St. James Cathedral
804 Ninth Ave, Seattle
$18 in advance ($20 at the door)
Opus 7’s December concert celebrates the anticipation of the arrival of the Christ Child as a light in our dark world. The program begins with a joyful announcement of the birth of “Gode’s son” in Wishart’s “Alleluya, a new work is come on hand.” Hovland’s “The Glory of the Father” continues the theme of light and grace from the profound words of John’s gospel, but hints at a darkness to come: “He came to His own, but His own received Him not.” The popular Coventry Carol, in a dramatic setting by Stephen Brozovich, describes King Herod’s evil plan to murder all male children in Bethlehem in his attempt to kill the Christ Child. As if in response to Herod’s rage and its tragic consequences, the text of John Muehleisen’s “O Rising Dawn” describes humanity’s plea for a light to dispel the “shadow of death.”
Immediately following “O Rising Dawn,” Muehleisen’s Consolation (Requiem for Newtown) draws the sense of tragedy described in Coventry Carol into the present day on the one-year anniversary of the massacre at Sandy Hook Elementary School in Newtown, Connecticut. Rather than dwelling on the tragic nature of that event, Consolation explores the themes of compassion and love as an antidote to tragedy, and addresses our need to mourn, honor, and remember the lost while giving comfort and hope to the survivors. While Consolation starts in darkness, it ends with the piercing brilliance of that long-yearned-for light and a picture of heaven. Closing the first half of the program, John Tavener’s “God is with us” sets the familiar text from Isaiah used by Handel in the first part of Messiah: “The people that walked in darkness have seen a great light. The people that dwell in the shadow of death, upon them the light has shined…”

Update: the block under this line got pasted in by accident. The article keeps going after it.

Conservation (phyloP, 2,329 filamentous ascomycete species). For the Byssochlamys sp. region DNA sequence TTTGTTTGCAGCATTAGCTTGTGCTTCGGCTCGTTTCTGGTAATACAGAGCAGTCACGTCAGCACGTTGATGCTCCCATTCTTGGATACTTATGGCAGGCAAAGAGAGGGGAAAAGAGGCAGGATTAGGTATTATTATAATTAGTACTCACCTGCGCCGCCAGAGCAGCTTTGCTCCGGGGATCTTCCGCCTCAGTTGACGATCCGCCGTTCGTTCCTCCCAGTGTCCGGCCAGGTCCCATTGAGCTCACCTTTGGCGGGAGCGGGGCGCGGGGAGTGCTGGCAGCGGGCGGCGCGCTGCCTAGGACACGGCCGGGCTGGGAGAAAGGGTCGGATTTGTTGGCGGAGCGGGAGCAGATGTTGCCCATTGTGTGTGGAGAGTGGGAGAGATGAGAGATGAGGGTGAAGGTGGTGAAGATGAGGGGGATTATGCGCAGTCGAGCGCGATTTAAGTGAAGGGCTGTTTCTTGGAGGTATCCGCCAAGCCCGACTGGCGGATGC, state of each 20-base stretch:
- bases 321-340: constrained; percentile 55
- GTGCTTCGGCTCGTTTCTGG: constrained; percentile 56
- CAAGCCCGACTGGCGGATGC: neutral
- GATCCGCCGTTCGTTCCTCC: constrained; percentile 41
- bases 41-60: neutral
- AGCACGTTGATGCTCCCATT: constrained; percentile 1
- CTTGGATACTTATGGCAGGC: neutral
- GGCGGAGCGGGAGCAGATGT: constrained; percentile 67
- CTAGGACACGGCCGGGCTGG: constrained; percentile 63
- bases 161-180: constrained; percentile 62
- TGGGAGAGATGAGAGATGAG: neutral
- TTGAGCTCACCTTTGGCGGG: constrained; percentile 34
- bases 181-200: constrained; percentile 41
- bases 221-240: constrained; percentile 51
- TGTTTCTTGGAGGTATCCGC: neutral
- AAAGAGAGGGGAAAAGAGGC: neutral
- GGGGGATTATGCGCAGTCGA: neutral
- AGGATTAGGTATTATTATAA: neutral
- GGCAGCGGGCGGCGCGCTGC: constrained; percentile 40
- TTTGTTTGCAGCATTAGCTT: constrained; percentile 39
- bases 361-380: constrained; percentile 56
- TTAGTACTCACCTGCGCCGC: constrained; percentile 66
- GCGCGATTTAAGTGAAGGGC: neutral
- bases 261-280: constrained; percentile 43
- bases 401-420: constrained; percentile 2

The entire second half of the program is comprised of Benjamin Britten’s “A Boy Was Born,” which views the complex aspects of the human condition explored in the first half of the concert through the prism of primarily 15th- and 16th-century English poems that provide a unique perspective on the Christmas story. Through the performance of Britten’s 25-minute choral masterpiece, Opus 7 joins choirs throughout the world in bringing to a close the year-long centennial celebration of Britten’s birth in 1913.
Opus 7 is honored to be joined by St. James Cathedral’s young women’s ensemble Jubilate! and organist Dr. Clint Kraus. Opus 7 is proud to be a resident ensemble at St. James Cathedral.